“One of the most critical features of our inspection system is that it’s among the fastest in the world,” says Takahara. “As suppliers to Toyota, we shared a common goal of producing one of the best fuel-cell stacks and automobiles in the world, while doing our part by contributing to society.”

Shinya Takeshita of Toyota and Toshiyuki Takahara of Hitachi High-Tech Science standing next to the new Toyota Mirai at Hitachi High-Tech Science Fuji Oyama Works. Cooperation between their teams was the key to the development of the new X-ray imaging technology for fuel cell quality analysis.

Source : Hitachi High-Tech Corporation

Credit : ©THE HITACHI SCIENTIFIC INSTRUMENT NEWS

Caption : Shinya Takeshita of Toyota and Toshiyuki Takahara of Hitachi High-Tech Science standing next to the new Toyota Mirai at Hitachi High-Tech Science Fuji Oyama Works. Cooperation between their teams was the key to the development of the new X-ray imaging technology for fuel cell quality analysis.

Engineering a greener future

“We have succeeded in developing inspection technology and processes that contribute to the mass production of high-performance and high-quality cells,” says Takeshita. “Not only Takahara, but also many others, including equipment manufacturers, suppliers, and the Toyota development team, cooperated in this project. I believe our teamwork accelerated the development of this new technology.”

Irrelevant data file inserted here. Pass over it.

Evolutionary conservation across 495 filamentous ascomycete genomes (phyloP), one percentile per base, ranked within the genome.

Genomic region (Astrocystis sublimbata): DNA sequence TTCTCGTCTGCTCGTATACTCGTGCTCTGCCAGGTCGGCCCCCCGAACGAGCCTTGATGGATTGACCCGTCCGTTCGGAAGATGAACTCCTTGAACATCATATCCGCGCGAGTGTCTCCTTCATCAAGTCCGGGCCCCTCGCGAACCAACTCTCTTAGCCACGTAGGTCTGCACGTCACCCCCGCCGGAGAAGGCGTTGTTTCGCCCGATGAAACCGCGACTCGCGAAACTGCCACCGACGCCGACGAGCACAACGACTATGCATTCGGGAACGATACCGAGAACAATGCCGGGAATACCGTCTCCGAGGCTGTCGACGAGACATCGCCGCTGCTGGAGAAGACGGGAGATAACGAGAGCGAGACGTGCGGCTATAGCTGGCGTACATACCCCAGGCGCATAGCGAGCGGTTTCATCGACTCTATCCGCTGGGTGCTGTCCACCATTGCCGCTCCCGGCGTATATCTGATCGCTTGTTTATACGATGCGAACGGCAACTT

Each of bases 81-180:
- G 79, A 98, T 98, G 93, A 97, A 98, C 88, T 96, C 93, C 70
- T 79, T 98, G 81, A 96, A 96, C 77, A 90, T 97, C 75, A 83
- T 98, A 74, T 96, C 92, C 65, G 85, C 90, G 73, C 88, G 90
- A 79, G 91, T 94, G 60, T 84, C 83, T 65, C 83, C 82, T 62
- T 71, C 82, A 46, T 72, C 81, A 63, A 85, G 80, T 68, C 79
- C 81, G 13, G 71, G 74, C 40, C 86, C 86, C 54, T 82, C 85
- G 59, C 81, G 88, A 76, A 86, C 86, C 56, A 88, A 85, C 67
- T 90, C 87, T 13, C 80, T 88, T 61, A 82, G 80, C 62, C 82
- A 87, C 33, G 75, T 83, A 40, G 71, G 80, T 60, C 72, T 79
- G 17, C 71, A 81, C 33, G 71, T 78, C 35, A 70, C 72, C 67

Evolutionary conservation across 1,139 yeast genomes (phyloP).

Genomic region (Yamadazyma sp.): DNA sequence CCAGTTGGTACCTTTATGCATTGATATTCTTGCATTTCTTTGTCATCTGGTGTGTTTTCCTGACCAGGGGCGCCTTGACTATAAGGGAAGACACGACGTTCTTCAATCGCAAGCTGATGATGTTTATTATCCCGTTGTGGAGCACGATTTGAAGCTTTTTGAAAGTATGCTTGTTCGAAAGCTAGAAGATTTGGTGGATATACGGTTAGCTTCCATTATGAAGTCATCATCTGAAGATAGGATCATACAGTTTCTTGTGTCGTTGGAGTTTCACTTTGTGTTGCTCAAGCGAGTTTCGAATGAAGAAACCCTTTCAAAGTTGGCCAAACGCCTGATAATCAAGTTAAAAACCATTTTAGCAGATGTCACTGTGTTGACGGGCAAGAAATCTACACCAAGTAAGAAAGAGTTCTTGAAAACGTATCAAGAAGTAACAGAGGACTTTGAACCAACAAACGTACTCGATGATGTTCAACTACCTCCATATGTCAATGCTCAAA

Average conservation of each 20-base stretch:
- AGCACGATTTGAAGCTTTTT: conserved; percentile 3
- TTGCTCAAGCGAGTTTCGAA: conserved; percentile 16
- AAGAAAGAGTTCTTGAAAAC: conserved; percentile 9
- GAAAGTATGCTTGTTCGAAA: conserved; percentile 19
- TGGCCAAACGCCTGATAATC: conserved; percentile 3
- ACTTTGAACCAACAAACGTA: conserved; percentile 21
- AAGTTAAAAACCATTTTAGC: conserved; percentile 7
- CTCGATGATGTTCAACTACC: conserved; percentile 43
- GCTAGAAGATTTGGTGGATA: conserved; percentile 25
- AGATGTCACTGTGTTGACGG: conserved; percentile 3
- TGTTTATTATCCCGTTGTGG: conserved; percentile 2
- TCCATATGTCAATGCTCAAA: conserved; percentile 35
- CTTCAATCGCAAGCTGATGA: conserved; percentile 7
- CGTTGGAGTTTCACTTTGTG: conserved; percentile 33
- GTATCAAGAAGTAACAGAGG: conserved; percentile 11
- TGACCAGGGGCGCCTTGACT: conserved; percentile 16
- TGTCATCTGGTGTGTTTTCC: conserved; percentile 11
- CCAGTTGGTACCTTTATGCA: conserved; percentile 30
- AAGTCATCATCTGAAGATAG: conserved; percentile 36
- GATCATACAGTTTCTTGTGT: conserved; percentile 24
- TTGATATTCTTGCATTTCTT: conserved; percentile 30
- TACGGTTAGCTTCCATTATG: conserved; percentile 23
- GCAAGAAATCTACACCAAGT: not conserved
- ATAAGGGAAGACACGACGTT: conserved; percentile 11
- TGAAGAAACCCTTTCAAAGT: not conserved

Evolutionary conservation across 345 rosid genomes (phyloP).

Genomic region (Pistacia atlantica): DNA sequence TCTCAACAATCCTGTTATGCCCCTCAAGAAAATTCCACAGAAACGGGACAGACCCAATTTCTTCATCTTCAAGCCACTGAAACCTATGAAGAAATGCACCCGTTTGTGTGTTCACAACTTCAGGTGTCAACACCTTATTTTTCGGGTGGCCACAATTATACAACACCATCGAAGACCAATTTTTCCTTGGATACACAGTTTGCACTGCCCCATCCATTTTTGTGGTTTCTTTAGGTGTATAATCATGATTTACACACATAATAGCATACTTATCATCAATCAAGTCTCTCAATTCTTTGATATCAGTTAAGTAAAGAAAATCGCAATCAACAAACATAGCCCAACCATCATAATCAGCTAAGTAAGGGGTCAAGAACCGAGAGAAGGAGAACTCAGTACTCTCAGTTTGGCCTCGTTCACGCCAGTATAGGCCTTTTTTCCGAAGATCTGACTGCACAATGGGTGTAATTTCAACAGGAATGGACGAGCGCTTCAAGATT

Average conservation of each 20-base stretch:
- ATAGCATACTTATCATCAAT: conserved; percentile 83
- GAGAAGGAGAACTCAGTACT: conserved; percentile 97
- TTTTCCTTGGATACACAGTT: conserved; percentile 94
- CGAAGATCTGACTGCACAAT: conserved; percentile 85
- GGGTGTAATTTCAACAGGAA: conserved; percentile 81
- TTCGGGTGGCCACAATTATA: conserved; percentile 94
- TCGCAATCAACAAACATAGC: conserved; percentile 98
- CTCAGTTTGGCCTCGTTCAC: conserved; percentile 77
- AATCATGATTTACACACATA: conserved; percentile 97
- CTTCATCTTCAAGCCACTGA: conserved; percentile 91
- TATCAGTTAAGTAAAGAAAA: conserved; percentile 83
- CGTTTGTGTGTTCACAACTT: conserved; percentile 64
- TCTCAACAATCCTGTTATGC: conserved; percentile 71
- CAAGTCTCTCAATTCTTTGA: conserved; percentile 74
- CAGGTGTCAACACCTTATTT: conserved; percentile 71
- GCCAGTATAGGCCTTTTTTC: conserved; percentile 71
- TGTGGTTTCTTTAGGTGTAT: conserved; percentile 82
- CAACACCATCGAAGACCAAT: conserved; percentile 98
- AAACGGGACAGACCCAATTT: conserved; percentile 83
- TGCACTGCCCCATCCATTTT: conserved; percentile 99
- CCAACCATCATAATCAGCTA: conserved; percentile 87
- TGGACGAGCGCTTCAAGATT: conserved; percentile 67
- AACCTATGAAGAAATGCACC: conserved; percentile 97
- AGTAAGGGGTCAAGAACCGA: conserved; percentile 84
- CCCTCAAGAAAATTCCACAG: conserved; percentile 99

Shinya Takeshita of Toyota believes the X-ray imaging technology for fuel cells will help hasten the adoption of hydrogen technology.

Source : Hitachi High-Tech Corporation

Credit : ©THE HITACHI SCIENTIFIC INSTRUMENT NEWS

Caption : Shinya Takeshita of Toyota believes the X-ray imaging technology for fuel cells will help hasten the adoption of hydrogen technology.

“The mission of the new Mirai is to be the automobile that will serve as the starting point for disseminating hydrogen in a fundamental manner,” Toyota Chief Technology Officer Masahiko Maeda said in introducing the vehicle at the Mirai launch (see video below; 8:32). “Toyota sees its role as expanding mobility that makes use of hydrogen throughout the world. We believe that this is connected to Toyota’s new mission of ‘producing happiness for all.’”

“I’m convinced that our work will hasten the realization of a hydrogen-based society and a prosperous future,” says Takeshita. “We intend to improve this technology and move it towards the next stage.”

Video of Toyota’s launch the new Mirai.

Source : https://www.youtube.com/watch?v=ci1n8_-kj_s

Credit : © Toyota

Caption : Video of Toyota’s launch the new Mirai.

Reference

1)
Toyota Technical Review 66, (2021). https://shop.ohmsha.co.jp/shopdetail/000000006978/

This article was made for Hitachi-High-Tech by Nature Research Custom Media, part of Springer Nature.